Culture of Fear
Fear is a fundamental human emotion. It is one of seven fundamental emotions that are biologically wired into every human and can be recognized across cultures, ethnicities, and nationalities (the other six are anger, disgust, contempt, joy, sadness, and surprise). Fear is caused by the activation of the Amygdala, a structure that lies in one of the most primitive parts of our brain. We know it existed early in our evolution. It is a homologous structure that can also be found in all kinds of other animals, including reptiles, which is how we know it, is a primitive structure. It responds to all kinds of external stimuli from things that are dangerous to things that are ambiguous and might be dangerous.
Later on in our evolution, we developed the neocortex. The upper portion of our brain often referred to as grey matter. This is the part of our brain that allows us to think, consider, appreciate, and assess things like risk. This is also the part of the brain that has the capacity to quite the fear created by the Amygdala. In essence, when the Amygdala is fired up, it is up to us to use our neocortex to say, “I got this.” So, let’s say that you are afraid of large dogs. One day you are walking down the street and you turn a corner and see a large dog three feet away from you. First, you are likely to experience fear because your Amygdala will fire up, only when you see that the dog is on a leash, well secured to the dog owners arm and the dog is well behaved can your neocortex calm your fear, “I got this. There’s no danger.”
So while our biology has us programmed to responds to danger or threat with fear, it is our thinking that can modulate or influence our fear. In our world, danger is real; our fear response to that danger is perceived.
There is a large segment of our country that currently believes there is a great danger in allowing immigrants to enter into the United States. The perception of this threat is being augmented by the current administration that has imposed a ban on immigrants and refugees from seven particular counties from the Middle East. Those countries are: Iraq, Iran, Syria, Libya, Sudan, Yemen, and Somalia. The Cato Institute is a conservative think-tank based in Washington, DC. One of its staff, Alex Nowrasteh recently published an article, “Terrorism and Immigration: A Risk Analysis.”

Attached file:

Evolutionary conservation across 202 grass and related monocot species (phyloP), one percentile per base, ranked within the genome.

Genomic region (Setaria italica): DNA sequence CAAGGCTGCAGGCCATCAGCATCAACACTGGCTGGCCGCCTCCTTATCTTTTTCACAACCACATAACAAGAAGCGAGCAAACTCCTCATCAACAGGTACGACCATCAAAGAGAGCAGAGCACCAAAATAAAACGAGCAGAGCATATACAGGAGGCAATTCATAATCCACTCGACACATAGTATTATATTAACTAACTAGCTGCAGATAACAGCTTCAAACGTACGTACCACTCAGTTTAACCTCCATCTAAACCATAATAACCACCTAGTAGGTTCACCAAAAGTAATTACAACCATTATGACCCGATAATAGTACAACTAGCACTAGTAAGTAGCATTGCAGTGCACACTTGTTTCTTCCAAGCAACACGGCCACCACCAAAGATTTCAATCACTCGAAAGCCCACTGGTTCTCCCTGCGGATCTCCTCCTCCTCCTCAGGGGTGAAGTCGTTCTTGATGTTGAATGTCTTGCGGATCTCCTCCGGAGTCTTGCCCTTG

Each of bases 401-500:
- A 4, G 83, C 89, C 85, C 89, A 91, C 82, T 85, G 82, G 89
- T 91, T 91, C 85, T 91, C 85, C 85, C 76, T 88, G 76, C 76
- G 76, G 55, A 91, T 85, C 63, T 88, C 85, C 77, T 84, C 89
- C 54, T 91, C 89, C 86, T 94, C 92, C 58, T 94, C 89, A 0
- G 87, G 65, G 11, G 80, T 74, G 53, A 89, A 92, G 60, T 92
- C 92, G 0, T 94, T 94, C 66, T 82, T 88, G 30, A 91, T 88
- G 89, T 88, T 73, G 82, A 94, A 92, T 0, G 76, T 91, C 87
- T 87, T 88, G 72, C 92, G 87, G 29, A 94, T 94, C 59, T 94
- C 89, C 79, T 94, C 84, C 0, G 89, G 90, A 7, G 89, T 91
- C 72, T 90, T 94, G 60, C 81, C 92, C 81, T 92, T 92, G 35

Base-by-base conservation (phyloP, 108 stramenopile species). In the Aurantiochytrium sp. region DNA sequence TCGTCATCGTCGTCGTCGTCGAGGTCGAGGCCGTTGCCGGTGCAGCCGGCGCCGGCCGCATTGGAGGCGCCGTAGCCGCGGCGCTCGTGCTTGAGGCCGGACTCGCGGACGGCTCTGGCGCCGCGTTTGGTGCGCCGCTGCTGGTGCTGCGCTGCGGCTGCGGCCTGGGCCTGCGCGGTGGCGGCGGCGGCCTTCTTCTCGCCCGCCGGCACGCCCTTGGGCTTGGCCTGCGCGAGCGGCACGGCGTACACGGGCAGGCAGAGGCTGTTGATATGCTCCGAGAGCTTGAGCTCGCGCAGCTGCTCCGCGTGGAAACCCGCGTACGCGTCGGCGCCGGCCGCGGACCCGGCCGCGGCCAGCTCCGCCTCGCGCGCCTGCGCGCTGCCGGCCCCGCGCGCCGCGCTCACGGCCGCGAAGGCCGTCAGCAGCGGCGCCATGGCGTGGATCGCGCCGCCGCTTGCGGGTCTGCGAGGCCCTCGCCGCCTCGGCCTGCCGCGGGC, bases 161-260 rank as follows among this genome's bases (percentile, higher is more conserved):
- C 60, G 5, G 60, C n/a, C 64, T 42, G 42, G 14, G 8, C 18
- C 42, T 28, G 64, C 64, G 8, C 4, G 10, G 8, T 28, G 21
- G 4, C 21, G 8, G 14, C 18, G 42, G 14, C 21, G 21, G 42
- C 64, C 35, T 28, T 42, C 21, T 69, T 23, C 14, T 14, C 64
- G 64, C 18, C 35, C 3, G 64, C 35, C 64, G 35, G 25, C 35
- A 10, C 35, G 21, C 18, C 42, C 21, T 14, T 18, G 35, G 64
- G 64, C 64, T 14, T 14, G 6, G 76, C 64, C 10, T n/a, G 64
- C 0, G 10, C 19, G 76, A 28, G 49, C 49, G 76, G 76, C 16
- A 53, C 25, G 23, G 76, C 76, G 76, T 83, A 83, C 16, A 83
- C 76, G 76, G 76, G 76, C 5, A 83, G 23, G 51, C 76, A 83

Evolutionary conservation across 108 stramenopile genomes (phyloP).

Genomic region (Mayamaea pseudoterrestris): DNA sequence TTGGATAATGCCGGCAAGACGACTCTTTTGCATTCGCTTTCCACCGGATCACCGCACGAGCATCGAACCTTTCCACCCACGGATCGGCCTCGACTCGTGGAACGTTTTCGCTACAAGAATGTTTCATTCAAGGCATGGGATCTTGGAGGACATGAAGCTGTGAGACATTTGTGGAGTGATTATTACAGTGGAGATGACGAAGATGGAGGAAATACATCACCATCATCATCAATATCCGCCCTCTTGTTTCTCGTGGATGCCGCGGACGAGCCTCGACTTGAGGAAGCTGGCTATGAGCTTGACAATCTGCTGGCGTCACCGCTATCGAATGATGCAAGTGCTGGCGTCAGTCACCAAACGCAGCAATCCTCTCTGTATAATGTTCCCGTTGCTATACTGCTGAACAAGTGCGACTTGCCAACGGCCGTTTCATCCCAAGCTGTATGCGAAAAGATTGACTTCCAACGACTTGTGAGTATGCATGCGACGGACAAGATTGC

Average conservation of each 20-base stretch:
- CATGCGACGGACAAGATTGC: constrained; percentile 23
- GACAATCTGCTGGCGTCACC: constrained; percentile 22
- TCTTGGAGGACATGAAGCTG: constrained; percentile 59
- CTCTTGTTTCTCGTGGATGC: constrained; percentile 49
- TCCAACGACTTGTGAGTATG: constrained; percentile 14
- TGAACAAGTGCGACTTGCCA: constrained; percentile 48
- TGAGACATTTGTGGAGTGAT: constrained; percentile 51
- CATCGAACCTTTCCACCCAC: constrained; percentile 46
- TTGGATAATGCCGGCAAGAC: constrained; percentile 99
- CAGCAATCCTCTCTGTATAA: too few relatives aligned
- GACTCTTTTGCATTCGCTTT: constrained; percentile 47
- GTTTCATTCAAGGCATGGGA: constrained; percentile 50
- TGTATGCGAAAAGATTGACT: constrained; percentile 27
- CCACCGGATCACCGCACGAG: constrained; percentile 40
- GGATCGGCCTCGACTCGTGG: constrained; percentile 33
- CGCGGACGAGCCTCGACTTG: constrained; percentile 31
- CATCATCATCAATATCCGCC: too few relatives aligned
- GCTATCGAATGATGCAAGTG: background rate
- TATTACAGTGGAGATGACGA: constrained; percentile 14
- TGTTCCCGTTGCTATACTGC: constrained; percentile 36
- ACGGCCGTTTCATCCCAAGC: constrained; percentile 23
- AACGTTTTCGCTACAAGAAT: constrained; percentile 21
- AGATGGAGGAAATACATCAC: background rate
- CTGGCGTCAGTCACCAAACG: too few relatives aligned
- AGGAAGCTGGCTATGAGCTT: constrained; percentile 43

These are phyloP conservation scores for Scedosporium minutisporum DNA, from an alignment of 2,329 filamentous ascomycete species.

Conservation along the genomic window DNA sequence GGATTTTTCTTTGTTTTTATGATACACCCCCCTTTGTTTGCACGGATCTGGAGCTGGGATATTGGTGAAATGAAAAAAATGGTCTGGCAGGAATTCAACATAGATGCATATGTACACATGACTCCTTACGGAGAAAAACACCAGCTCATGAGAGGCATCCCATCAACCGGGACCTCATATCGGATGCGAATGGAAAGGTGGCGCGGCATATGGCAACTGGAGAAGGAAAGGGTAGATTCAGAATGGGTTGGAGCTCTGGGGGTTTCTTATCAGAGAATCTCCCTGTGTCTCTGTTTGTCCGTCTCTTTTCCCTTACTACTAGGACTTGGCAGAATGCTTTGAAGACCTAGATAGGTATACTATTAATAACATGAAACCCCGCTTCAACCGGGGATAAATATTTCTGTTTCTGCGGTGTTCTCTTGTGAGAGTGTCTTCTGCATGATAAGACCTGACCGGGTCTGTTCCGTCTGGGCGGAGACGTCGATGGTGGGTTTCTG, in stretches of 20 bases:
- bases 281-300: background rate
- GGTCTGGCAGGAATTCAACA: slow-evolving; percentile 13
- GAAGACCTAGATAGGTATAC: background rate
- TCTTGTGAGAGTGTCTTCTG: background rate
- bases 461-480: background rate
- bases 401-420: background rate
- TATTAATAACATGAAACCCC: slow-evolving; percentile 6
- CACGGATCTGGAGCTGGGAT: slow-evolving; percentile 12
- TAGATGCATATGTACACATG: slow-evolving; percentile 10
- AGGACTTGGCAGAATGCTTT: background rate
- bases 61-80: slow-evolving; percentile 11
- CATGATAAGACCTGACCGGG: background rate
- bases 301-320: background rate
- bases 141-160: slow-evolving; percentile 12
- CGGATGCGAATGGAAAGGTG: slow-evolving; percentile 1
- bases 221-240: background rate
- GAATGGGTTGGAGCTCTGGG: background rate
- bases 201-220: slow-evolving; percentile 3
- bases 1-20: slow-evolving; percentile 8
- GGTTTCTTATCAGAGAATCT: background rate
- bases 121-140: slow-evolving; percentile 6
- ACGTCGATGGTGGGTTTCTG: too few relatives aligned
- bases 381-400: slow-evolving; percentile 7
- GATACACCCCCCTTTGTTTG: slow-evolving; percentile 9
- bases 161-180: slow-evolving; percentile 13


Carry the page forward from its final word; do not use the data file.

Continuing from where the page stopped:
The analysis looks at Americans killed on US soil by foreigners and refugees between 1975 and 2015. Here are the most interesting highlights: Americans killed on US soil by foreigners or refugees in that 40 year time frame from Iraq, Iran, Syria, Libya, Sudan, Yemen, Somalia: ZERO. In that same time frame, Americans killed on US soil by other Middle Eastern countries: Saudi Arabia, 2,369; United Arab Emirates, 314; Egypt 162. The report documents that between 1975-2015, the chance of being killed by a foreigner in an attack on US soil is 1 in 3.6 million per year. The chance of being killed by a refugee in an attack on US soil is 1 in 3.64 billion per year.
If you are an American who is fearful of immigrants and refugees, please use this information to allow your neocortex to calm your Amygdala. If this data doesn’t do anything to help, consider this:
According to Merriam-Webster Mercy is defined as compassion or forgiveness shown toward someone whom it is within one’s power to punish or harm. Vulnerability is defined as being susceptible to physical or emotional attack or harm. Mercy comes from a position of strength. Vulnerability comes is from a position of weakness. Any refugee that is trying to enter this country is clearly susceptible to being attacked or harmed. By closing our doors on refugees, we continue to harm them. As a culture, do we want to do harm to others or do we want to show mercy?
Let’s build a culture we can ALL be proud of, together!